When writers want to add a little drama but don't want to spend a lot of time building up symptoms and later dealing with recovery, they'll dust off this old chesnut: The Burst Appendix.
What makes appendicitis great for writers is that it can affect an otherwise completely healthy character with little or no advance warning, a sort of Sickness Ex Machina if you will, and instantly creates a sense of ticking-time-bomb tension as the character must get the appendix removed before it explodes! The situation also takes delightfully little time to fix: Rush your character through some emergency surgery, spend a few seconds admiring the cool, new scar, and that's it; roll credits.
As a fairly common and thus well known condition, Appendicitis / Ruptured Appendix
also falls under Small Reference Pools
, and occasionally Gall Stones, can get similar treatment. Gall stones also add some drama in that they are less dangerous, but have extremely
similar symptoms to the appendicitis, and thus add the suspension due to need to distinguish them.
(If you have severe stomach pain in the lower right side or that started there and spread, go to an emergency room. DO NOT take an enema or laxative or otherwise try to force a bowel movement - the pressure/stimulation of bowel contractions can cause the appendix to rupture.)
Subtrope of Sick Episode
Has nothing to do with the extra parts of books.
No Real Life
examples, please, unless they're extremely interesting.
- Kara no Kyoukai has an excellent example: The main villain of the third movie, Fujino Asagami, has a severe case of appendicitis, which leads her to believe she'd been stabbed. (It's complicated.) By the end of the episode, her condition has worsened to a point where even immediate attention is pointless; she's vomiting blood and barely able to crawl. And that's before we mention the killer chasing her, or the repeated rapes she endured previously. It ends comparably well for her, when Ryougi Shiki (who can literally kill anything) kills appendicitis inside Fujino and saves her life.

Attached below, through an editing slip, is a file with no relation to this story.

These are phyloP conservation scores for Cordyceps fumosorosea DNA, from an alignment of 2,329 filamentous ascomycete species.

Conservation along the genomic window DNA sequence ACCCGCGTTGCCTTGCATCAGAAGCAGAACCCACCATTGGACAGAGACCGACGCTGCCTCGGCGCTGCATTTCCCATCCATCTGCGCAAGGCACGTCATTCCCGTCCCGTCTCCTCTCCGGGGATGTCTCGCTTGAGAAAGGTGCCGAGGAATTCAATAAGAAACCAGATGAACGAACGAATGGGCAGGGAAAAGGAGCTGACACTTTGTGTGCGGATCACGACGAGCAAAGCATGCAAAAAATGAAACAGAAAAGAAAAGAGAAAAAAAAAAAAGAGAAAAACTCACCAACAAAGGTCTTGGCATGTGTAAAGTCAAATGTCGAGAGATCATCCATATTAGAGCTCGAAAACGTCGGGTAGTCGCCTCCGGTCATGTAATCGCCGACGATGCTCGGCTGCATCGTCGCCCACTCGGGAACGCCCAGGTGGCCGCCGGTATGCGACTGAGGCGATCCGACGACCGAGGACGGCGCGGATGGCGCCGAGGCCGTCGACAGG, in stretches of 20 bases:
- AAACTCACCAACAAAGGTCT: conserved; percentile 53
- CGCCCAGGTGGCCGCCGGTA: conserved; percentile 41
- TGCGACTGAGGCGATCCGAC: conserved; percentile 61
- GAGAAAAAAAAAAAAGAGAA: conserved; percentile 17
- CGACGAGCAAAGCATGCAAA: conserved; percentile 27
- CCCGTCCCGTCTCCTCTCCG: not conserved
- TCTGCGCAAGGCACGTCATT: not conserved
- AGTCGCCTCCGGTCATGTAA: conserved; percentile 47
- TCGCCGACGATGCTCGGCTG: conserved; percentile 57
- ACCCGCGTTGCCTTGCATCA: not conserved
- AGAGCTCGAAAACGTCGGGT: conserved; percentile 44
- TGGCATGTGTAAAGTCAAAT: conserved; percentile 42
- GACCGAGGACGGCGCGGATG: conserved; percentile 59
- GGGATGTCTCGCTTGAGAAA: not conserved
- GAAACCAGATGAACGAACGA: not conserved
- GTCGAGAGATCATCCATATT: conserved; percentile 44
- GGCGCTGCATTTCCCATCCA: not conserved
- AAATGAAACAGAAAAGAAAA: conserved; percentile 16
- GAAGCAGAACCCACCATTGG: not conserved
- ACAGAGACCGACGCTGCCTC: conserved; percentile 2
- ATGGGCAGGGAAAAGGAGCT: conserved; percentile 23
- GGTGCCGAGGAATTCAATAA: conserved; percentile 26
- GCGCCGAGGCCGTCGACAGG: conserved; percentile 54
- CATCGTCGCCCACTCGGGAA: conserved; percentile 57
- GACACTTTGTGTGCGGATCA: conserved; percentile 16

- Madeline had this happen in one of her books, and the scene was also included in the movie adaptation, the 50s animated adaptation, and the first animated special. Some of her dolls even include the scar from the surgery.
- Happens in Epic: Eric gets appendicitis and has to drop out of the competition to move up to the next grade level.
- Doc Leroy, one of the characters in J.T. Edson's Floating Outfit series of western novels, once saved the life of a cowhand with a burst appendix by operating on him with a Bowie knife.
- There was a Baby-Sitters Club special where Kristy was stuck in the hospital with appendicitis.
- In Stephen King's The Stand, after the superflu wipes out most of humanity, one of the survivors dies of appendicitis, because there are no doctors left around. Stu tries to remove it, but fails and he dies anyway. Then the guy's wife commits suicide afterward.